The state Legal Service is probably going through the most difficult time in its history, Attorney-General Costas Clerides said on Wednesday, as it has to deal with an unprecedented number of cases and lack of staff.
Clerides, who was briefing the House finance committee about the service’s budget, said the main reason for the difficulties was the economic collapse and its side-effects.
“I think the Legal Service is going through the most difficult period in its history,” he said.
Following the economic collapse, the state’s law office had to process a huge number of bills to meet the island’s bailout conditions.
It was also called to deal with the aftershocks of the bailout, which included the closure of Cyprus’ second largest bank, and the seizure of deposits to keep the largest one afloat.
Hundreds of lawsuits have been filed by people who lost their money in March 2013. There were also bigger cases involving billions before arbitration tribunals abroad.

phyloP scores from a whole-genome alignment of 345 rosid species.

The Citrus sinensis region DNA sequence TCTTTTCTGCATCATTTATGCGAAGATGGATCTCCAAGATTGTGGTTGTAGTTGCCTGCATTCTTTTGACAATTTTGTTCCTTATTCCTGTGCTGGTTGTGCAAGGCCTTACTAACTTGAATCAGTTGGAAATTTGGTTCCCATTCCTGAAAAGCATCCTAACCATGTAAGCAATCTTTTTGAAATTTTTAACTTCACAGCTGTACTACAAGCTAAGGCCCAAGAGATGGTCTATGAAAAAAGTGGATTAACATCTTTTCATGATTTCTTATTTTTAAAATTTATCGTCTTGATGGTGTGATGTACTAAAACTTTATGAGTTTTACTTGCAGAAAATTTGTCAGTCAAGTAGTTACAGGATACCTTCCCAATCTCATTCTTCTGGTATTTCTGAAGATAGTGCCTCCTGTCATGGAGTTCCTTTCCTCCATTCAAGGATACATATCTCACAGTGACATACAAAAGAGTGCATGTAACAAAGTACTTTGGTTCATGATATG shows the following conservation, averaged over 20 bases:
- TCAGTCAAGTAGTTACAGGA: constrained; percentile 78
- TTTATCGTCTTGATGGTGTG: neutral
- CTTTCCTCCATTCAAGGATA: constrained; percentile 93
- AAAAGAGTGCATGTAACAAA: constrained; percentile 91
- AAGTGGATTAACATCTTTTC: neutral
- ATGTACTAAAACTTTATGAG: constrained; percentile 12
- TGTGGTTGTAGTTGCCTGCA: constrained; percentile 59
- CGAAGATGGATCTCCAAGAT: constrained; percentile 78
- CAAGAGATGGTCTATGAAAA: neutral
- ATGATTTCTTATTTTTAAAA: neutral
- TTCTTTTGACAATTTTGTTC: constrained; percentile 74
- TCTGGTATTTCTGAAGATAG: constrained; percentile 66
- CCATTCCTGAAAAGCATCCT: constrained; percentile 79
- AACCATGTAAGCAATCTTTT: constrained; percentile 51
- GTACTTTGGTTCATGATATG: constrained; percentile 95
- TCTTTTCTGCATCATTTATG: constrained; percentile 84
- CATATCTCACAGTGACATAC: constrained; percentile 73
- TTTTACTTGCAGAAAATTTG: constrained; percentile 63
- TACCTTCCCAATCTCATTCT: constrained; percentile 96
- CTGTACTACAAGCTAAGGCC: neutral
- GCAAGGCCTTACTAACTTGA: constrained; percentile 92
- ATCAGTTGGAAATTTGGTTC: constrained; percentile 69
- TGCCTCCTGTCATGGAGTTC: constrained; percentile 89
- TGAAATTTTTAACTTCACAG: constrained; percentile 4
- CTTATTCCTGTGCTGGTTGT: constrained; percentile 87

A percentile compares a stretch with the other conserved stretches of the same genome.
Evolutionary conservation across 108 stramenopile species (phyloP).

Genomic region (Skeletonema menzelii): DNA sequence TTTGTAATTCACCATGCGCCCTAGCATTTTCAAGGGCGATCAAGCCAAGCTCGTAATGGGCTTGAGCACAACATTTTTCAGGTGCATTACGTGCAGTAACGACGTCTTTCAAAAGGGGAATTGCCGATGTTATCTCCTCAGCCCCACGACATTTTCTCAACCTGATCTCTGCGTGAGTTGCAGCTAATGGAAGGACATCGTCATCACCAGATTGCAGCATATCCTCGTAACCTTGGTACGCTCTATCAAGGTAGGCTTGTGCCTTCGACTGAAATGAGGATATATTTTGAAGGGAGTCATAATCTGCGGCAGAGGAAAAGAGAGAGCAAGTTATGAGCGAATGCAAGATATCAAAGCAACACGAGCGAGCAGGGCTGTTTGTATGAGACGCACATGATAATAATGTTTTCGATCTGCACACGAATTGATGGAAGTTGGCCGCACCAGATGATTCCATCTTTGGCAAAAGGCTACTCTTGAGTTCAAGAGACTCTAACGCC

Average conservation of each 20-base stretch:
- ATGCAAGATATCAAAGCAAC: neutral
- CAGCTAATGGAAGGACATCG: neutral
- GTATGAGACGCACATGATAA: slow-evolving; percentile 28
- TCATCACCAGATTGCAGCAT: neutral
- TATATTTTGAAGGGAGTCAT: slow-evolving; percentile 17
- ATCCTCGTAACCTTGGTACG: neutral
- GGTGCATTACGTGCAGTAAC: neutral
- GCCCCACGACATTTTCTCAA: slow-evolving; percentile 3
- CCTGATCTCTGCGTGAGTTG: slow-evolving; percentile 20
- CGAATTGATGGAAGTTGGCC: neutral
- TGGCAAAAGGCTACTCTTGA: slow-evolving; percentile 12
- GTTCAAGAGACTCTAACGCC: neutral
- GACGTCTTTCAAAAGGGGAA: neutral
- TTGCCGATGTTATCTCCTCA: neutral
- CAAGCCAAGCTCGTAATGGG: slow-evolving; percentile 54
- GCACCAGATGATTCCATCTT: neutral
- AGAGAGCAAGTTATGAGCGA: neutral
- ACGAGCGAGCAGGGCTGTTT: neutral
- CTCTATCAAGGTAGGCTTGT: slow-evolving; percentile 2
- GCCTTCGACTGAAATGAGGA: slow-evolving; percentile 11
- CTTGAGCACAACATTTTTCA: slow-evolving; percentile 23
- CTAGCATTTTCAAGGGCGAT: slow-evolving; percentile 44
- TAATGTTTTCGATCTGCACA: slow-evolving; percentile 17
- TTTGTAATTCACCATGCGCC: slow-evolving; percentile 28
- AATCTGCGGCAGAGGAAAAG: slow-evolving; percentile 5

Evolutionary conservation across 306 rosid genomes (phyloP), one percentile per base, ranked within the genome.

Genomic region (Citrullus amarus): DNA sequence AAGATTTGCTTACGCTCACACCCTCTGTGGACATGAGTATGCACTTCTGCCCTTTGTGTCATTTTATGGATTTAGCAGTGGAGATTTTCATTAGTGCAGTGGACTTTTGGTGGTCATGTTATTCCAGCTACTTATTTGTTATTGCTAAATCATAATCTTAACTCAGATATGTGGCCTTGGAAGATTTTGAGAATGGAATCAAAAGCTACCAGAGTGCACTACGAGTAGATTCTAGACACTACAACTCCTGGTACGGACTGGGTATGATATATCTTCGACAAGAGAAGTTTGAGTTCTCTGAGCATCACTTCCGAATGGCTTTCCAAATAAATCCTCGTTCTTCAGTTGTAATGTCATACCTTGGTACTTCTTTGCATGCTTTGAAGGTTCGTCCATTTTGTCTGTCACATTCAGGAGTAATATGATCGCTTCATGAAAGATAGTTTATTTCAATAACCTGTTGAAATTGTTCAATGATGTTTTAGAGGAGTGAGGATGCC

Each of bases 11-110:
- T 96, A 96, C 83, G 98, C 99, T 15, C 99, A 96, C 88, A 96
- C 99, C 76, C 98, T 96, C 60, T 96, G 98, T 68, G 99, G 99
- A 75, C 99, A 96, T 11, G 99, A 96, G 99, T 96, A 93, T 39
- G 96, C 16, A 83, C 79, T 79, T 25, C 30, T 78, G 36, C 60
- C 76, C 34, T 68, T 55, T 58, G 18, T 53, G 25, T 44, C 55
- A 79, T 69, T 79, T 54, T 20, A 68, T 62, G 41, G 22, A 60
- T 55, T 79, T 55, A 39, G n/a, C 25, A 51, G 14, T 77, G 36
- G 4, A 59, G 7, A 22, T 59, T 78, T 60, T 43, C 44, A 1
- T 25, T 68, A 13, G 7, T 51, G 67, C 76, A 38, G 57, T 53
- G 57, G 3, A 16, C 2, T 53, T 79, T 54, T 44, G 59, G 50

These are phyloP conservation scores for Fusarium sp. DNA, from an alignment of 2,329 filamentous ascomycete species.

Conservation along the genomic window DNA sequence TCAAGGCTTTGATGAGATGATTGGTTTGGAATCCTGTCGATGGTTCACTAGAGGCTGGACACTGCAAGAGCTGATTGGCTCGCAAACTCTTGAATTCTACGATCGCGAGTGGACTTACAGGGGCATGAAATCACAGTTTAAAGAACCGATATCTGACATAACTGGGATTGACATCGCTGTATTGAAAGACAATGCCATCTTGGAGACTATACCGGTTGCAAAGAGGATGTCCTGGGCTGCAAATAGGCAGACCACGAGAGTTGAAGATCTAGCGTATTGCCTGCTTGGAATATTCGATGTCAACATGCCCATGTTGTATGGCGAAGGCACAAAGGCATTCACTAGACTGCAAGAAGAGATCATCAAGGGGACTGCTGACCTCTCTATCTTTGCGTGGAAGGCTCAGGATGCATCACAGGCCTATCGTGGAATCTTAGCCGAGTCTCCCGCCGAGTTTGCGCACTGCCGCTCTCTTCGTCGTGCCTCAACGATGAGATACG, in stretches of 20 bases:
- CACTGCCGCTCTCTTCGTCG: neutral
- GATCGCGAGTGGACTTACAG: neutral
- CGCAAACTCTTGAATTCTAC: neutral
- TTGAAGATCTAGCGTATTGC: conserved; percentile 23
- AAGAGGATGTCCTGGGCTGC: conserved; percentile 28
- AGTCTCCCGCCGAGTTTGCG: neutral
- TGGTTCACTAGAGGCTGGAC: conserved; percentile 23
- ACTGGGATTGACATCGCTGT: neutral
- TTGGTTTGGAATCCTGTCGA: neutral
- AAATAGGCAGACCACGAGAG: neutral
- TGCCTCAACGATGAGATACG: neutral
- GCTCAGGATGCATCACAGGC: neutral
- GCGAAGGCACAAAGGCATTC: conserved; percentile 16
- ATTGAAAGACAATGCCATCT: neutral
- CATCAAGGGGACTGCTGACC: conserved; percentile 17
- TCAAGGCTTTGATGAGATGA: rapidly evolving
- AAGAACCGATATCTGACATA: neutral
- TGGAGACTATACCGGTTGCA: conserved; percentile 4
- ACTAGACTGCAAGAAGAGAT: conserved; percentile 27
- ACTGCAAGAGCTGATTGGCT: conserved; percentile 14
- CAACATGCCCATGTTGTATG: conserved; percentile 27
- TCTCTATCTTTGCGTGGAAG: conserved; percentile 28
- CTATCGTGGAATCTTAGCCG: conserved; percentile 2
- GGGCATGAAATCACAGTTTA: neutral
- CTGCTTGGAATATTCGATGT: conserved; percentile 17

On top of that, the law office must deal with numerous corruption cases that emerged at around the same time.
Clerides could not tell MPs whether there had been a spike in the commission of such offences or if they had always been so widespread but never came out in the open or went to court.
To top it off, many state attorneys had chosen to go private in recent years, leaving the office understaffed to deal with the dramatic rise in cases.
Despite the state’s financial problems, which made recruitment difficult, Clerides said time consuming hiring procedures were also an obstacle.
The Legal Service recruitment was governed by civil service legislation, causing delays in procedures.
The attorney-general highlighted the need of making the service fully independent, similar to the status enjoyed by the judiciary.
Combined with better staffing, it would help the service carry out the task it had been assigned by the constitution, he said.
“Unfortunately, at this point, the Legal Service is afflicted by serious understaffing, which we try to mend through the appropriate procedures,” he said.
Clerides said his service acted as the legal adviser of all government departments, and at the same time it was responsible for criminal prosecutions.
“It is a very serious and multifaceted task, which, combined with the effects of the economic crisis, has created a huge amount of work.”
The office was also on the receiving end of numerous requests from people who could not pay fines because of financial problems, or who faced jail for debts.
Clerides said they reviewed each case separately and provided assistance.